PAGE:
More On Legal & Compliancefrom The Advisor's Professional Library
- Nothing but the Best Execution Along with the many other fiduciary obligations owed by RIAs, firms owe a duty to seek best execution of clients transactions. If they fail to do, RIAs violate Section 206 of the Investment Advisers Act.
- Anti-Fraud Provisions of the Investment Advisers Act RIAs and IARs should view themselves as fiduciaries at all times, whether they meet the legal definition or not. Deviating from the fiduciary standard of full disclosure while courting clients may cause the advisor significant problems.
Lawmakers and industry officials debated the merits in mid-September of whether there should be a self-regulatory organization (SRO) for advisors, and at least one industry official says to expect SRO legislation from the House this fall.
At a hearing to discuss draft legislation introduced by House Financial Services Committee Chairman Spencer Bachus, R-Ala., calling for one or more SROs for advisors, Rick Ketchum, CEO of the Financial Industry Regulatory Authority (FINRA), told lawmakers that FINRA stands ready to take on that role.
Rep. Scott Garrett, R-N.J., chairman of the House Financial Services Capital Markets Subcommittee, which held the hearing, also challenged the SEC’s decision to move forward with crafting a fiduciary standard for brokers without offering adequate cost-benefit analysis to support such a rule. While any rule proposal crafted by the SEC must include an economic analysis that gets issued for public comment, David Tittsworth, executive director of the Investment Adviser Association (IAA) in Washington, said at the hearing that the “SEC can be taken to court if [the agency’s] cost-benefit analysis is not robust enough.”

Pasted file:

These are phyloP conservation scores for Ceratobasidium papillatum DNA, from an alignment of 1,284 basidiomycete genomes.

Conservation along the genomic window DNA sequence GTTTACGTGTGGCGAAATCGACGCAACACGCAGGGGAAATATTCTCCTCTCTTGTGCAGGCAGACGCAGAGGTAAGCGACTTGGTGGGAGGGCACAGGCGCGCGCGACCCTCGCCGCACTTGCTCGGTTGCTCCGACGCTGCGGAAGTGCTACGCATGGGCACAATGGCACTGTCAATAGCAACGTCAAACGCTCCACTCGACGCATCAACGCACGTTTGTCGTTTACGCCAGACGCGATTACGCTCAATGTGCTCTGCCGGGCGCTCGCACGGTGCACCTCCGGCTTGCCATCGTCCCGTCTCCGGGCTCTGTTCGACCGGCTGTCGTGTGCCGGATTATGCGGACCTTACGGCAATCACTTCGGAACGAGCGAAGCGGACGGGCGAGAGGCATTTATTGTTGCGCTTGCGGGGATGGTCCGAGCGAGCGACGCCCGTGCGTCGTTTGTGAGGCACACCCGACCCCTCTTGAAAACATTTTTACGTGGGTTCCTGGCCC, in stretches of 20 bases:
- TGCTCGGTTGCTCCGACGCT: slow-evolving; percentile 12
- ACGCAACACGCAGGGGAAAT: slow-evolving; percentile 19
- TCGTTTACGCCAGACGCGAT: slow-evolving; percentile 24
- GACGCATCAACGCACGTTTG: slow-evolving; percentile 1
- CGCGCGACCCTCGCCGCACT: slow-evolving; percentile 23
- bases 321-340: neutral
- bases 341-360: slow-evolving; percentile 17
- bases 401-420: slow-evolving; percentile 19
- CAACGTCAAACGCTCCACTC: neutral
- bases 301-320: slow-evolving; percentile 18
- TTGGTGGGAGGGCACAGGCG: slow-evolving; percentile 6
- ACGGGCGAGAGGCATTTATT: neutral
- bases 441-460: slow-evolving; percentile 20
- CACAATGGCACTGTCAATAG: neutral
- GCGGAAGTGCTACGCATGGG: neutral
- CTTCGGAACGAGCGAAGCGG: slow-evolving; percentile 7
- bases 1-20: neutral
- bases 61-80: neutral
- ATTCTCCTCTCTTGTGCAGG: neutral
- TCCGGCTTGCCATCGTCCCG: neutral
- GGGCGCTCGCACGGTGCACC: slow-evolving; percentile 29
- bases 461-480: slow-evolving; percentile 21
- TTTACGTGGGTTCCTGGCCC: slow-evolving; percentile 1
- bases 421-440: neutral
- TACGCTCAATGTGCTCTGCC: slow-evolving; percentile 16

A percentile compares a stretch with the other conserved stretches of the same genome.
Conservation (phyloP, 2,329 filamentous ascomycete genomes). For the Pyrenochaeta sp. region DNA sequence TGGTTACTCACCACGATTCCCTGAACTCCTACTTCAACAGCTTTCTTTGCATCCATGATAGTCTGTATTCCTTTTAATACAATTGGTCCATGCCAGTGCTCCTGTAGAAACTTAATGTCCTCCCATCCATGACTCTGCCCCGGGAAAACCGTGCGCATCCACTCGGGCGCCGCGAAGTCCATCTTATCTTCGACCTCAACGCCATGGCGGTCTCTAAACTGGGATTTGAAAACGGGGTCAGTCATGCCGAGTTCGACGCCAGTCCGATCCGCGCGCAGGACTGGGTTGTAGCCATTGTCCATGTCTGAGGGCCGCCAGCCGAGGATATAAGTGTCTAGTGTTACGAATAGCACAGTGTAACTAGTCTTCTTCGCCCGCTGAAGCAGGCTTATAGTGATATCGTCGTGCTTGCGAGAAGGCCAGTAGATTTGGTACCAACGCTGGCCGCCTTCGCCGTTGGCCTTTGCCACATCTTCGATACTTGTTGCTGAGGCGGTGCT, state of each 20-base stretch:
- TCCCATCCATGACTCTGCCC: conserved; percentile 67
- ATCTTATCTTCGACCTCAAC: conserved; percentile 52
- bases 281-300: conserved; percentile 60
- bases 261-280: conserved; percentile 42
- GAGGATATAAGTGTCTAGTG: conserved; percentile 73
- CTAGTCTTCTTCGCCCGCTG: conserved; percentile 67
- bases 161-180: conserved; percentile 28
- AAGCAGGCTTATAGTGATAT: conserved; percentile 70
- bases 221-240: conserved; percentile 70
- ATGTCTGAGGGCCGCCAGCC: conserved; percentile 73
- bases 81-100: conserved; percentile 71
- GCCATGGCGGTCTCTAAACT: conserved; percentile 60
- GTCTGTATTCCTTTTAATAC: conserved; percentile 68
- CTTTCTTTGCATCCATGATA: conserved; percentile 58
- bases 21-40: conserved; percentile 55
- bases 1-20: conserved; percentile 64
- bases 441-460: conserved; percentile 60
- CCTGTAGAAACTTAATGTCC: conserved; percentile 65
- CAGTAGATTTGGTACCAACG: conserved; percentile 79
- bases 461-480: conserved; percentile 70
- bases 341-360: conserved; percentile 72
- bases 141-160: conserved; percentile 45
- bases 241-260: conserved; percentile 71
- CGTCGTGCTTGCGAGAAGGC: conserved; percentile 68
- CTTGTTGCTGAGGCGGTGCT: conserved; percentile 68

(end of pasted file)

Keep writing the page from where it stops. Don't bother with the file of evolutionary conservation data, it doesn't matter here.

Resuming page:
Despite fiduciary critics, Securities and Exchange Commission (SEC) Chairman Mary Schapiro is moving ahead with crafting a fiduciary standard for brokers. The SEC lists among its planned activities under Section 913 of the Dodd-Frank Act from August to December “proposed rules, as may be appropriate,” regarding a fiduciary duty for brokers.
Bachus’ draft SRO bill, introduced on Sept. 8, would amend the Investment Advisers Act of 1940 to provide for the registration and oversight of national investment advisor associations, i.e., SROs. The draft states that advisors would have to be members of the SRO, which would report to the SEC. Duane Thompson, senior policy analyst for fi360, says that “it’s a safe bet” that an SRO bill will come out of the House this fall.
In testimony before the Capital Markets Subcommittee, Ketchum said that FINRA, as the advisor SRO, would establish “a separate entity with separate board and committee governance to oversee any adviser work, and would plan to hire additional staff with expertise and leadership in the adviser area.” What’s more, he pledged, “if FINRA becomes an SRO for investment advisers, we would implement regulatory oversight that is tailored to the particular characteristics of the investment adviser business.”
Ketchum went on to say that given FINRA’s “experience in operating a nationwide program for examinations and our ability to leverage existing technology and staff resources to support a similar program for investment advisers, we believe we are uniquely positioned to serve as at least part of the solution to this pressing problem.” While Bachus’ draft bill calls for one or more SROs, the only SRO option discussed at the hearing was FINRA.
Indeed, William Dwyer, chairman of the Financial Services Institute (FSI) and head of sales at LPL Financial Services, told lawmakers at the hearing that they should “quickly pass legislation to approve an SRO for advisors,” and that the SRO should be FINRA.